Couldn't believe that just happened. I replayed the scene in my head as the wave of emotions and uncertainty began to take over. I gave myself a few minutes to get my emotions together as I grabbed what clothes I had hanging in the trees and put them back on. Even though they were far from dry. After about 10 minutes I walked over to where the bull had been standing and found where the dirt was turned up from when he took off. I followed the tracks for about 20 yards without any sign of blood and stood there, playing the shot in my head again. I could've sworn I hit lungs, but trying to pinpoint where an arrow goes as the animal runs off is quite difficult. I sat for a few minutes deciding if I should go a little further or give it more time. Gave it another 10 minutes and followed the tracks again. Finally I found the first spot of blood, it was a good color. I kept following and began to find bigger pools of blood. Then bubbly pools of blood, indicating lungs were hit. It was a relieving sign and the uncertainty started to turn into excitement. I continued following his trail and started to catch whiffs of the musky smell of a rutted up bull.

I was on a steep, thick face and was constantly looking up trying to spot the bull and at the same time looking down to follow the tracks and try not to slip and fall. At one moment I paused on the hillside and looked around, I knew he was close by. Then I caught a glimpse of something probably about 40 yards below me tucked up under a pine. It was him.

So much relief came upon me. I carefully made my way down to him, soon realizing that the bull had not yet expired. Immediately my mood went from excited to concerned. I couldn't tell where my arrow hit as the bull was in an awkward position with his top line facing me. I also did not have a good angle to put another arrow in him. There was nothing I could do but watch the bull fight against his failing organs. I was uneasy and began to pray that the bull would move just enough for me to put a follow up shot on him. It was so hard to watch him struggle. A hunter's whole goal is to perform the most ethical shot on an animal they can and it's about the worst feeling when that fails. I continued to pray and talk to the bull just wishing he'd flip to one side or the other. To my relief he moved just enough to get another one right in his heart. And at a close 5 yards I took my follow up shot. Soon after the bull began to fade quickly. After he moved I noticed I got full penetration through his lungs on my first shot. Which is a good shot. This bulls' will to survive was just so strong and it blew me away the amount of resistance he was having to not give up.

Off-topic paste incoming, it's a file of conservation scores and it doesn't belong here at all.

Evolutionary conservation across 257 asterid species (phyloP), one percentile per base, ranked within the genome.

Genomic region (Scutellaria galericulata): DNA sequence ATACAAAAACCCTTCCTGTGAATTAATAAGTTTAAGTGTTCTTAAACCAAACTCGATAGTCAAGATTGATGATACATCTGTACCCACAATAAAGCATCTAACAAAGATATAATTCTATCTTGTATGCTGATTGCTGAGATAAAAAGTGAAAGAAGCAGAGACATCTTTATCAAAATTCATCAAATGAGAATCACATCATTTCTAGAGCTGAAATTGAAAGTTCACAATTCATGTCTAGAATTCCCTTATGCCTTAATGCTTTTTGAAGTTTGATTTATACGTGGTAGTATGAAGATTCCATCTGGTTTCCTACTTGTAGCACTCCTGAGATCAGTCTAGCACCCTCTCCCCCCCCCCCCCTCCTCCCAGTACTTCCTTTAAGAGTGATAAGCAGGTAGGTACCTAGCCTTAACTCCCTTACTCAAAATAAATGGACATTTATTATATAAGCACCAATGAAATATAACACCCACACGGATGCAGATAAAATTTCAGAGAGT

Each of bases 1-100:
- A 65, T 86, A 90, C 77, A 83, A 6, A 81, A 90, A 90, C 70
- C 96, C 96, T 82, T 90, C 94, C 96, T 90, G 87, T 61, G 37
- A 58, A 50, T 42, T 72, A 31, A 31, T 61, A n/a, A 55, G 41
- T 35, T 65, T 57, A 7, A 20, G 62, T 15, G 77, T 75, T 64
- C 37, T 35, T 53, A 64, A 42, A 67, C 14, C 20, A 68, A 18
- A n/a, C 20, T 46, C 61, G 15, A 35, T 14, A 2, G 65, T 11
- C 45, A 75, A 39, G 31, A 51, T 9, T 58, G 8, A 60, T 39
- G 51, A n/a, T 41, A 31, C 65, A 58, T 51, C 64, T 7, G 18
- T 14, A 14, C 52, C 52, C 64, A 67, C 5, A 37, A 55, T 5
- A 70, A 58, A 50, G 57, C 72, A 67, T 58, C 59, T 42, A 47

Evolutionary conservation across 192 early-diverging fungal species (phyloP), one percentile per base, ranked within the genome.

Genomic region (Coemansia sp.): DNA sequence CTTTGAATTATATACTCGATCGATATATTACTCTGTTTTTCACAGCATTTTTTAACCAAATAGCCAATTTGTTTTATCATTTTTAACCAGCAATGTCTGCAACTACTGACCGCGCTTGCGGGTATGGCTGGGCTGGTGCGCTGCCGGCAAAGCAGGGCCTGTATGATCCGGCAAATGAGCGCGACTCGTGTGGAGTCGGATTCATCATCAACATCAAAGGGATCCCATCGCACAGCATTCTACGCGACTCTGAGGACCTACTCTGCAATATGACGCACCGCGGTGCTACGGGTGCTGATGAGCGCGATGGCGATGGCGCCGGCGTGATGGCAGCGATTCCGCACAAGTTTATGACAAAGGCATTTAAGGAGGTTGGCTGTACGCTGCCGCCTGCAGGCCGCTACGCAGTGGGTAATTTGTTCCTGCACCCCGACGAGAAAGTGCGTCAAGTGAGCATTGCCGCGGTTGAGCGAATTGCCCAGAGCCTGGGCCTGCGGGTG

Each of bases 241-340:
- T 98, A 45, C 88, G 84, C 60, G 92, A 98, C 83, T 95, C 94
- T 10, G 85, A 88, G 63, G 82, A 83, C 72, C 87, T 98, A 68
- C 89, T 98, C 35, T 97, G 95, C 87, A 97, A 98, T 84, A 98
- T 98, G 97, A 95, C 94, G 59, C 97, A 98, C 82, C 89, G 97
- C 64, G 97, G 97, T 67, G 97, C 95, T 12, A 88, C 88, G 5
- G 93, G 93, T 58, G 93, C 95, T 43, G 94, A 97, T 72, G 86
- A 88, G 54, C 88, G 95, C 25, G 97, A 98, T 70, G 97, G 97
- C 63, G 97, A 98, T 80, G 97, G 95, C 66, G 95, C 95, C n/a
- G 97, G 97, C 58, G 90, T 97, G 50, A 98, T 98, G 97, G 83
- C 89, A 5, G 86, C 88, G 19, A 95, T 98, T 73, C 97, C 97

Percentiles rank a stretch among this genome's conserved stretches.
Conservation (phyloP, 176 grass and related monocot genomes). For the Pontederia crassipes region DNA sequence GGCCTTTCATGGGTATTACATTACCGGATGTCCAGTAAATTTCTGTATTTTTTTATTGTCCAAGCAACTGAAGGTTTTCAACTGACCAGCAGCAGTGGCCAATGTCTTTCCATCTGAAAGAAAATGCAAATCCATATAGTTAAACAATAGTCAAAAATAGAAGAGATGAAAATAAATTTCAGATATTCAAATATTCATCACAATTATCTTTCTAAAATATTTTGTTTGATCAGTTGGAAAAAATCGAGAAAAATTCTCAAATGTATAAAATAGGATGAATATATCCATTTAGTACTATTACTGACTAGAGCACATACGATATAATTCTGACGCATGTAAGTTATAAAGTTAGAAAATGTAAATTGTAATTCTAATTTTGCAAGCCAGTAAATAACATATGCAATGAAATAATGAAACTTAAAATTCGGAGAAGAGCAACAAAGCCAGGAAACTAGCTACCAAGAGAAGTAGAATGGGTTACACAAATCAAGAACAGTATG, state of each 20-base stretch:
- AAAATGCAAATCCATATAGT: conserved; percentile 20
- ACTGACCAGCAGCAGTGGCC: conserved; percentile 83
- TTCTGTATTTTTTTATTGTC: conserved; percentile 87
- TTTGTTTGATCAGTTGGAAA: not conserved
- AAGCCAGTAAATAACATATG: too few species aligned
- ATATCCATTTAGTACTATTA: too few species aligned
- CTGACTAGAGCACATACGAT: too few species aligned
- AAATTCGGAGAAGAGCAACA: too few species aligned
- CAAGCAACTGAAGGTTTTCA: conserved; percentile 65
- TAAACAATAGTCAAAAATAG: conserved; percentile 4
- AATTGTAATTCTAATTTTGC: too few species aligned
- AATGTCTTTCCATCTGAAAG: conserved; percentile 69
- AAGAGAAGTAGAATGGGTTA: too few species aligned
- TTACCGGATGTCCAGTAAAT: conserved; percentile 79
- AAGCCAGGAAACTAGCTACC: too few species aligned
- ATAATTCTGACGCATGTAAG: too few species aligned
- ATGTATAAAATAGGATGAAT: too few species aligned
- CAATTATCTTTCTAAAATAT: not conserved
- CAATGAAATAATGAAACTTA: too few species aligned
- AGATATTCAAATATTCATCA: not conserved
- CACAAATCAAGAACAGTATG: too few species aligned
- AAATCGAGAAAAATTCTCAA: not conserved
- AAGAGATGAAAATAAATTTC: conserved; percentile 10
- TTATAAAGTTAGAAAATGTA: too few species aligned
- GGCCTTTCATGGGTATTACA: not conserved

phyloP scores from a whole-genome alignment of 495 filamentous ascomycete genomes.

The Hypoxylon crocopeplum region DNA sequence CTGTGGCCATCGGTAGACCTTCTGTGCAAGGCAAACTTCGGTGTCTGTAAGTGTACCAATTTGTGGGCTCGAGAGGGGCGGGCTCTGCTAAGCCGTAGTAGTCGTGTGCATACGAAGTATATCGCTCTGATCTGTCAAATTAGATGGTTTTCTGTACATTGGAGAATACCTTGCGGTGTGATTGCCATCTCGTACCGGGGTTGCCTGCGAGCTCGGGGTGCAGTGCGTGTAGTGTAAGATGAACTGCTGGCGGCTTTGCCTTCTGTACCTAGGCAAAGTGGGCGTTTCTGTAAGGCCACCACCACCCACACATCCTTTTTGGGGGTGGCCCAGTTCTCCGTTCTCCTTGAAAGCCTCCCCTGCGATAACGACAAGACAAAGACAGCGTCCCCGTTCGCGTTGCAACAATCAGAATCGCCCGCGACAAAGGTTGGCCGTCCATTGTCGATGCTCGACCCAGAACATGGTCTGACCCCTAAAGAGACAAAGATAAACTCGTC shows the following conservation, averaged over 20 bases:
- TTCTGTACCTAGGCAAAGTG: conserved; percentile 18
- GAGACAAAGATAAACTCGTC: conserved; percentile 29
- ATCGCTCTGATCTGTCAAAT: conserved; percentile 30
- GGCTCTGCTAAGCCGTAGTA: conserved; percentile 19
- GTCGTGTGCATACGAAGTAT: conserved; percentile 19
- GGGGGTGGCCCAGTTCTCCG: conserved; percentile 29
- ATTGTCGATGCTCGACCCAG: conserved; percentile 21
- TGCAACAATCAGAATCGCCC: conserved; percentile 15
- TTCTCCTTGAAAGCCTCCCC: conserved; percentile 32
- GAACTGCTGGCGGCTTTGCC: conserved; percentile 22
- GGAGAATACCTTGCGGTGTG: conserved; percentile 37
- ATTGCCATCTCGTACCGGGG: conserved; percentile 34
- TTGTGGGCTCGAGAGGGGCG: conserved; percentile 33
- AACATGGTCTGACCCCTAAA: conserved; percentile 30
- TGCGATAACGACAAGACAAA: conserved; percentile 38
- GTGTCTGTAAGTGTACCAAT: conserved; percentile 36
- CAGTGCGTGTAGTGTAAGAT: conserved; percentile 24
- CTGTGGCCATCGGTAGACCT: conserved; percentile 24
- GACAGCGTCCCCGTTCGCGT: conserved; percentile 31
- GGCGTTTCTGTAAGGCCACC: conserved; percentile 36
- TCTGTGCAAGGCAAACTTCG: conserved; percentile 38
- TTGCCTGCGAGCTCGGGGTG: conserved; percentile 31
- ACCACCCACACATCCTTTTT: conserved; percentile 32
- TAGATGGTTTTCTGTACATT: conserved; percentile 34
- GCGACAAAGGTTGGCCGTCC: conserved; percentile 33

I sat my bow on the ground and carefully walked up to the bull. I remember sitting right by him as he took his last breaths. I couldn't help but shed tears and have an overwhelming flow of emotions take over. I carefully stroked his neck as he passed into a different world. Feeling that is something of another sort. I could feel his spirit in his body move on. I just sat and honored him, soaked from head to toe. What an amazing incredible opportunity to be able to harvest such a resilient animal. He would now become a part of my life. Not only food for my family and I, but a memory that I'll remember forever.

I began to admire the beauty of him. The contrast in his hair, the old scars and wounds from his life journey, the beautifully textured antlers that were covered in mud and grass from tearing up the woods. He was absolutely stunning. I was beyond grateful to harvest this bull and proceeded to begin breaking him down and getting the quarters and extra meat put into game bags before the sun set.

Then it was onto making multiple trips off and on the mountain to bring him back to camp. That bull ended up having some of the best meat I've had off an elk and left my freezer very full. To be able to get some of the cleanest and leanest protein there is and knowing exactly where it's from is pretty amazing. It's just even more amazing that I was able to work for it and have an incredible memory behind it. Hunting is a way of life for me. It keeps me alive and makes me feel alive. Not only that, but I feel a connection with my heritage and ancestors who went out and did the same thing.

I cannot wait to have more experiences on my hunting journeys. They are all unique and have their own lessons and obstacles and it continues to strengthen me as a person in more ways than one.